Northern Life will be broadcasting live from city council tonight.
Curious to see what the Ontario Lottery and Gaming Corporation has to say about plans for future slot machine operations in Sudbury and about plans for a casino and Greater Sudbury?
Tonight, OLG reps will be updating city council with the latest news and potential implications. Northern Life will air the discussion live tonight.
Tune into new.livestream.com/sudburynorthernlife
at 6 p.m.
The Ontario Gaming and Lottery Corporation has reached an agreement with eight racetracks in Ontario – including Sudbury Downs – that will keep gaming facilities open until new casinos are built.
Sudbury Downs owner Pat MacIsaac confirmed Jan. 23 that a tentative deal is in place.
“We signed a letter of intent with them to continue operating the slots,” MacIsaac said, adding it’s a straight rental agreement, with the OLG paying a certain amount to rent space.
“There was no percentage revenue sharing. The OLG always maintained from the start of this process that they were going to get into commercial rental arrangements,” he said. “But understand, it’s a letter of intent, which is kind of like an agreement to agree.”
The province hopes to finalize the agreements by Feb. 28. The old deal between cites, racetracks and the OLG expires at the end of March.
“There’s still work to be done,” is all MacIsaac would say when asked what is needed to get a final deal in place.
In addition to Sudbury, the province has struck tentative deals with: Rideau Carleton Raceway; Hanover Raceway; Woodstock Raceway; Dresden Raceway; Clinton Raceway; and two tracks owned by Woodbine Entertainment Group — Woodbine Racetrack and Mohawk Racetrack.
Under the existing agreement, the Downs and the horsemen split 20 per cent of net slot revenue, the city receives five per cent and the province keeps the rest.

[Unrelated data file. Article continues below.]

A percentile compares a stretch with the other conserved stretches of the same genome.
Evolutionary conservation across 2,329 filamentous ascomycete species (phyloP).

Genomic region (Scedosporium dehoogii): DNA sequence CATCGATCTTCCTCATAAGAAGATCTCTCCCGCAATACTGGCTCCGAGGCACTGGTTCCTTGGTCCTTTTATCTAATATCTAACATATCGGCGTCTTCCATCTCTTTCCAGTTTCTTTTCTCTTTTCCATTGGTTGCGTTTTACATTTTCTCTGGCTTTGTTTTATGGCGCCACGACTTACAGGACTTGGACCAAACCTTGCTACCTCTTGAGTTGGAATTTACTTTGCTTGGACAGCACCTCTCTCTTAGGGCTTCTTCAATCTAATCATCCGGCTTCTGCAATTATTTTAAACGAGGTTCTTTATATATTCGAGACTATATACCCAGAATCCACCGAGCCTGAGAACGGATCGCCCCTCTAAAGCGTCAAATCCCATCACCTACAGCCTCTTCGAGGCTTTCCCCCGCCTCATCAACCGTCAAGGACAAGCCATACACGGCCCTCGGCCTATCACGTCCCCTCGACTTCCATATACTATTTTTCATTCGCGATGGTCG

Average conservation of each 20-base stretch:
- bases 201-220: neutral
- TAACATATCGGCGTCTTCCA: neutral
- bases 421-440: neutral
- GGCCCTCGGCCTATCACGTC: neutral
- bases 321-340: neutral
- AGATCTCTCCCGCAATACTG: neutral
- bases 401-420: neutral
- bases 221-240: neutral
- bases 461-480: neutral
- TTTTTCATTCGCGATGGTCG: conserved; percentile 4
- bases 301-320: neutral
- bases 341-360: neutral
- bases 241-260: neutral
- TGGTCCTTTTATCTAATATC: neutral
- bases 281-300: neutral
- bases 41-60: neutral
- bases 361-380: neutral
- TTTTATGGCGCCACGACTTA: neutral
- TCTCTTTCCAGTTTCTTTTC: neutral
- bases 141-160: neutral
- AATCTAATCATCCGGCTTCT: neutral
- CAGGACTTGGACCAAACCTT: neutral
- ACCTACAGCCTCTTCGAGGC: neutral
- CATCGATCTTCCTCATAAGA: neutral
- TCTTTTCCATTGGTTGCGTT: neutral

After March 31, the city will receive 5.25 per cent of the first $65 million in gambling revenue, three per cent of the next $145 million, and 0.5 per cent of any revenue above that. The Downs and the horsemen will get none of the gambling revenue.
Track officials across the province – including in Sudbury — have said the end of the slots deal will mean the end of racing. The transition funding is aimed at helping tracks find ways to stay open after the slots deal ends.
MacIsaac said he’s had preliminary talks with officials from the Ministry of Agriculture and Rural Affairs, which is handling the transitional funding negotiations.
“But they’ve been focusing on the Woodbine Mohawk situation … so we have no agreement with them as yet,” he said.
While there are no plans to offer racing again in Sudbury, MacIsaac says he’s not ruling it out.
“We’ve left that door open,” he said. “We’ve had discussions with the (ministry), but again, there’s no agreement in principle or otherwise that has been reached.”
Scott Blodgett, who works in communications with the Ministry of Finance, which is handling the actual negotiations, said they hope to have deals in place soon with other tracks.
“The government will continue to engage racetracks in the coming weeks to confirm participation and finalize agreements with those that will receive support,” Blodgett said.
“We are not giving specifics right now. Basically all we’re saying is we’re working to finalize agreements.”